The World Urban Forum (WUF) was established in 2001 by the United Nations to address one of the most pressing issues facing the world today: rapid urbanization and its impact on communities, cities, economies, climate change and policies. Convened by UN-Habitat, the Forum is a high level, open and inclusive platform for addressing the challenges of sustainable urbanization.
The Tenth Session of the World Urban Forum (WUF10), the largest global gathering on the future of cities, opened on Saturday with thousands taking part in lively discussion, through different assemblies representing youth, women, grassroot communities, local and regional governments and business.
The Executive Director of the UN’s agency for urban affairs, UN-Habitat, Ms. Maimunah Mohd Sharif, urged participants in the five assemblies to focus on concrete outcomes.
“I know that we share a common vision of sustainable and safer cities. We will go further today. We know that urbanization is unstoppable”, she said at the first event of the six-day meeting being held for the first time in the Arab region, in the capital of the United Arab Emirates, Abu Dhabi.
'There is no time left'
The Youth Assembly was represented at the Joint Opening by Leah Namugerwa, a 15-year old climate activist from Uganda and founder of the youth climate action group Fridays for Future, who told participants they were good at planning but fell short on implementation.
“I am here to promote action to ensure that children and youth are truly represented in your decisions making processes. We must take action. There is no time left...Please take serious climate action now,” she pleaded.
The Chair of the Global Board of the Huairou Commission, Ms. Violet Shivutse said women were coming to cities for various reasons and faced several challenges including housing, inadequate provision of childcare facilities, and lack of security.
“We may be poor, homeless, and landless, but we are not hopeless,” she concluded.
The Chief Executive of the bank, HSBC Amanah Malaysia, Arsalaan Ahmed, pointed out that while the public sector is an enabler, the private sector can and should provide the international financial capital required to ensure sustainability.
Culture can 'reverse urban decay'
Following the Opening Session, delegates rushed to attend the various Assemblies taking place concurrently. The importance of working with all levels of government was emphasized at the World Assembly on Local and Regional Governments.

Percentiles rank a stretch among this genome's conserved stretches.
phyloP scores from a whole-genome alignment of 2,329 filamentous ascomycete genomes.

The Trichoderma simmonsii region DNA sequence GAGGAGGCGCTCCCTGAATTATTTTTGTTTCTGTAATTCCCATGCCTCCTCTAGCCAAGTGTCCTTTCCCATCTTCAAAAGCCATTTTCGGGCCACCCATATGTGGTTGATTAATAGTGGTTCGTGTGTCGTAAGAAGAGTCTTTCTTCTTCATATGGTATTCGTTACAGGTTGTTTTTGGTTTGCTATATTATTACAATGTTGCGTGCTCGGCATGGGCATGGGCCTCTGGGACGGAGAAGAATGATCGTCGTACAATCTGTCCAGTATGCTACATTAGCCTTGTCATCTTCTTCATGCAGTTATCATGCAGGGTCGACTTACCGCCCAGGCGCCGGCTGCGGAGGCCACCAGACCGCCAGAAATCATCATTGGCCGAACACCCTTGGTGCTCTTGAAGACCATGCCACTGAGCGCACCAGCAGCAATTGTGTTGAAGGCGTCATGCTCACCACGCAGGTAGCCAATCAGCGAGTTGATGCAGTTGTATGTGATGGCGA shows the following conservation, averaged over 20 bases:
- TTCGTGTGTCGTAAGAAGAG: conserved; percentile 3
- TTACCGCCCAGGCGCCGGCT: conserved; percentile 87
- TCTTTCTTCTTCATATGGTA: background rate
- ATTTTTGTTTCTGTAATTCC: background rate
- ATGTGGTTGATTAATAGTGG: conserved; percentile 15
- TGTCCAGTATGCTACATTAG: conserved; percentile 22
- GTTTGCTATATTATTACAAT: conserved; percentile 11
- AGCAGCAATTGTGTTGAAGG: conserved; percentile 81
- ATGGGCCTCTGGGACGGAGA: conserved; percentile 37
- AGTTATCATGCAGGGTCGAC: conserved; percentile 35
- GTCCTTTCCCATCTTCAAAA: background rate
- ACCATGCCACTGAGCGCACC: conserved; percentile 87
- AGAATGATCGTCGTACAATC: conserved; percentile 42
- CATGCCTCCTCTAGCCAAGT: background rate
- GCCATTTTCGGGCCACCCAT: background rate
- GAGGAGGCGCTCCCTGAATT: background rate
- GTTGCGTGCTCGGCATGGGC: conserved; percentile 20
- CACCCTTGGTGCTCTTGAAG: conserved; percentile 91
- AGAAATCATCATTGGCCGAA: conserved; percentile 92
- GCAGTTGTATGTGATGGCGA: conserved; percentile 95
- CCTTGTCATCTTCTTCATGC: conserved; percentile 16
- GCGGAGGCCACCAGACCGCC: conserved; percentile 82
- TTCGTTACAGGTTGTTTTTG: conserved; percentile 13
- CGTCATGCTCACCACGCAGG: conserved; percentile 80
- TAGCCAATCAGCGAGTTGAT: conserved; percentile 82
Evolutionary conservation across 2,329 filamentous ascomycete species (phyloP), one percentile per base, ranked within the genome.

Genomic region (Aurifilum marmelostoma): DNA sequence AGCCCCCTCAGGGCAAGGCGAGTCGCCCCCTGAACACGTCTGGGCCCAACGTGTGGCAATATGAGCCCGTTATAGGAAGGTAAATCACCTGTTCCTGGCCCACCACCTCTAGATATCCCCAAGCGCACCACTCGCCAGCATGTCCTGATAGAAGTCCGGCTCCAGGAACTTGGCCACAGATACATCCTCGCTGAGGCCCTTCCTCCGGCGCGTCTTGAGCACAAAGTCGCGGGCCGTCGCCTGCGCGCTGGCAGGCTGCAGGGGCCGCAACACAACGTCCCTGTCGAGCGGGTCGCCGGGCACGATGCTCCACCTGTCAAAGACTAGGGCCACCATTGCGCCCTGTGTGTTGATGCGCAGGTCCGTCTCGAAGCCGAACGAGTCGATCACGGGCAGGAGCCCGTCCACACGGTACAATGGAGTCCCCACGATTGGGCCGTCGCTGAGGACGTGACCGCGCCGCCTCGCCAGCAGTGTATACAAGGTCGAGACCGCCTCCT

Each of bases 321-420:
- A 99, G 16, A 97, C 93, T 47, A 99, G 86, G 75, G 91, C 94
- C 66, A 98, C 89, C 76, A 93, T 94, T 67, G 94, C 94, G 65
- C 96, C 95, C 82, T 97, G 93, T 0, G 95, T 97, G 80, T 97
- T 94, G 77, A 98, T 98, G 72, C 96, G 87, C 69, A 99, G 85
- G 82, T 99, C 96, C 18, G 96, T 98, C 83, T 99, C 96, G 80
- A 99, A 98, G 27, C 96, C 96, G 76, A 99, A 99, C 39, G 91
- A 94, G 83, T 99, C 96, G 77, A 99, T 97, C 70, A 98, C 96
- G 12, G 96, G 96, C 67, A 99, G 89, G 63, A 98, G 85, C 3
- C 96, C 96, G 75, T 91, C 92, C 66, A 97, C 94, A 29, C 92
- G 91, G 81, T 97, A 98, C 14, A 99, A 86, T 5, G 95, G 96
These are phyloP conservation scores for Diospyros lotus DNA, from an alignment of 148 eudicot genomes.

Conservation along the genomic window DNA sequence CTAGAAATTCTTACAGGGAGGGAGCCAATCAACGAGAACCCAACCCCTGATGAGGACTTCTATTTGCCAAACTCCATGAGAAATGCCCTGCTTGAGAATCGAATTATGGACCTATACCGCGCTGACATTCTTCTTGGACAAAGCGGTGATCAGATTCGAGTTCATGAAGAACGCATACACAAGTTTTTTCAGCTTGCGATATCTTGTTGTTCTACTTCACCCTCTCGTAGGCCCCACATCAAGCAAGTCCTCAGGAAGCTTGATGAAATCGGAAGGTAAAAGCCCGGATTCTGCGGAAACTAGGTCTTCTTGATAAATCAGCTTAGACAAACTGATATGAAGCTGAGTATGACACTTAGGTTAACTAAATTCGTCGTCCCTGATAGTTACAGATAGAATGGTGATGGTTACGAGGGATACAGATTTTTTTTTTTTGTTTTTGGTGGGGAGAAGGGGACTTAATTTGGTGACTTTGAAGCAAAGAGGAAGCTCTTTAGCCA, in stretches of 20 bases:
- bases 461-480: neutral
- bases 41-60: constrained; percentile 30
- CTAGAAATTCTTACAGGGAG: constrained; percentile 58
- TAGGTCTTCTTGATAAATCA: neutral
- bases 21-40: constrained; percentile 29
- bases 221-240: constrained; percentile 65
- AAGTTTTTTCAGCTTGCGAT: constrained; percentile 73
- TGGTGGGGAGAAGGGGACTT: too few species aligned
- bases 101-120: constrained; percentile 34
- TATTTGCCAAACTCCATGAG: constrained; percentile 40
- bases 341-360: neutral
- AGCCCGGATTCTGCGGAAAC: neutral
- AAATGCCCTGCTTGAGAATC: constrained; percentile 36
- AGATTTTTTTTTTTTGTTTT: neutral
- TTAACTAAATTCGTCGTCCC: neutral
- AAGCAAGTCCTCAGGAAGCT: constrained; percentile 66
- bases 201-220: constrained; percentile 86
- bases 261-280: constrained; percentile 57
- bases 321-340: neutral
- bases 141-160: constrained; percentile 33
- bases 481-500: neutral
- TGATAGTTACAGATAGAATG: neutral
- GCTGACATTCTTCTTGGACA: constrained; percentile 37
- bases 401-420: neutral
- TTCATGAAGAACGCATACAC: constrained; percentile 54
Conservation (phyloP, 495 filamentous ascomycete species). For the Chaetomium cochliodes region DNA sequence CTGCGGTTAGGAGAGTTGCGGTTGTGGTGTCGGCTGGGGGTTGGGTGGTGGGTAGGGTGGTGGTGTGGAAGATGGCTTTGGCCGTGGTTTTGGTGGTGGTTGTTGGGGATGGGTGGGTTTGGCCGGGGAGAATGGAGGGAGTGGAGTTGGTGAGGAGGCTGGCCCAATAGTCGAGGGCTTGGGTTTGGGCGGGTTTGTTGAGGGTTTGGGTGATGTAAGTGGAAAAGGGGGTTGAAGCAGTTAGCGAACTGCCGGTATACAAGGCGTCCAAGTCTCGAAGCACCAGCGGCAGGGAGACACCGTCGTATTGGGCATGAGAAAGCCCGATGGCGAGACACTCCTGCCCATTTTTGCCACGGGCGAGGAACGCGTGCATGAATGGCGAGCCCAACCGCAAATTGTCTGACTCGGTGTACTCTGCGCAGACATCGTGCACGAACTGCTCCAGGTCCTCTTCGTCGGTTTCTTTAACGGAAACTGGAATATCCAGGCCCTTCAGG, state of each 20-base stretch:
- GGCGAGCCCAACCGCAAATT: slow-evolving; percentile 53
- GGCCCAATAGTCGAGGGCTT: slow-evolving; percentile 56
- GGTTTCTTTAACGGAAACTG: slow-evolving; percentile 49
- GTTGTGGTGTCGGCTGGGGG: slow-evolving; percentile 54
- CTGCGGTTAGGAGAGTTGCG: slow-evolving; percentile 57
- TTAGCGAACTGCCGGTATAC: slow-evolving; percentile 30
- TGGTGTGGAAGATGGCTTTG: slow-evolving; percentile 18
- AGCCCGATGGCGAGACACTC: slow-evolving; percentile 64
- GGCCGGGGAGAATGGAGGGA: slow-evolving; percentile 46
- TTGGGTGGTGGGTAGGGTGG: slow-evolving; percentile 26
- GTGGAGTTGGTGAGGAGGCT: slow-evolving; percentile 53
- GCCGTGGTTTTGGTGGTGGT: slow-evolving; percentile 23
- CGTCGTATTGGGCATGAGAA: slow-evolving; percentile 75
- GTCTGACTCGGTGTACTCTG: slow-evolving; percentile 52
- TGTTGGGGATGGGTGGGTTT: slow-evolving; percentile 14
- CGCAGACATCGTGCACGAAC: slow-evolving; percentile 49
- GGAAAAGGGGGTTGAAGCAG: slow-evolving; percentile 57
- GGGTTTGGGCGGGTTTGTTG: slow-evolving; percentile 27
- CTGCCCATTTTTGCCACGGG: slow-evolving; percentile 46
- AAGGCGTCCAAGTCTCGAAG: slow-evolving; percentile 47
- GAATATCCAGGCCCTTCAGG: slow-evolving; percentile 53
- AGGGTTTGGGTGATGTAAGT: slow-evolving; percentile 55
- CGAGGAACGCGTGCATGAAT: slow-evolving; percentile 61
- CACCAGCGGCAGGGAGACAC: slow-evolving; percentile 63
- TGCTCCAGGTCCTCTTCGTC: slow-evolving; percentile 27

The President of the South African Local Government Association Thembisile Nkadimeng, Mayor of Polokwane, referred to the WUF10 theme, Cities of Opportunities Connecting Culture and Creativity, saying that “culture plays an important part in influencing creativity around the world and contributes to inclusive and sustainable development...Local and regional authorities are well placed. Johannesburg has used culture as a key for reversing urban decay.”
‘Youth have a huge role’
The Youth Assembly heard from Ms. Joyce Msuya, Deputy Executive Director of the United Nations Environment Programme (UNEP) who told them: "Youth have a huge role in driving political will. It is time for us to trust the youth. They are ready to listen, link, learn and lead.”
Young Kenyan community leader Isaac Muasa told the Youth Assembly that the biggest challenge was unemployment and lack of opportunities.
Juan Ramón Lazcano de la Concha, Vice Mayor of the City of Santa Cruz de Tenerife, in the Canary Islands, Spain, said flexibility would be needed going forward: “We need to generate the ability to resist, change, reform and adapt to everything ahead. There will be new jobs relationships and ways of inhabiting the planet and these will be future challenges,” he stated.
In the Business Assembly, UN-Habitat’s Deputy Executive Director, Victor Kisob, said creating well-functioning, sustainable cities, required massive funding and this should be turned into an opportunity for investors.
“As the global leader on sustainable urbanization, UN-Habitat is capitalising on its unique position to rally a broad spectrum of partners to innovate cities of the future,” he said.
In the Women’s Assembly, Hoda Alkhzaimi President of Emirates Digital Association for Women spoke about the main challenges being perceptions and the importance of “pushing boundaries, breaking boxes and rebuilding norms.”
Her words were echoed by Roheyatou Lowe, Mayor of Banjul, Gambia, who said her priority was to change the narrative to empower women and break down barriers to make hers a more gender-responsive and “smart” city.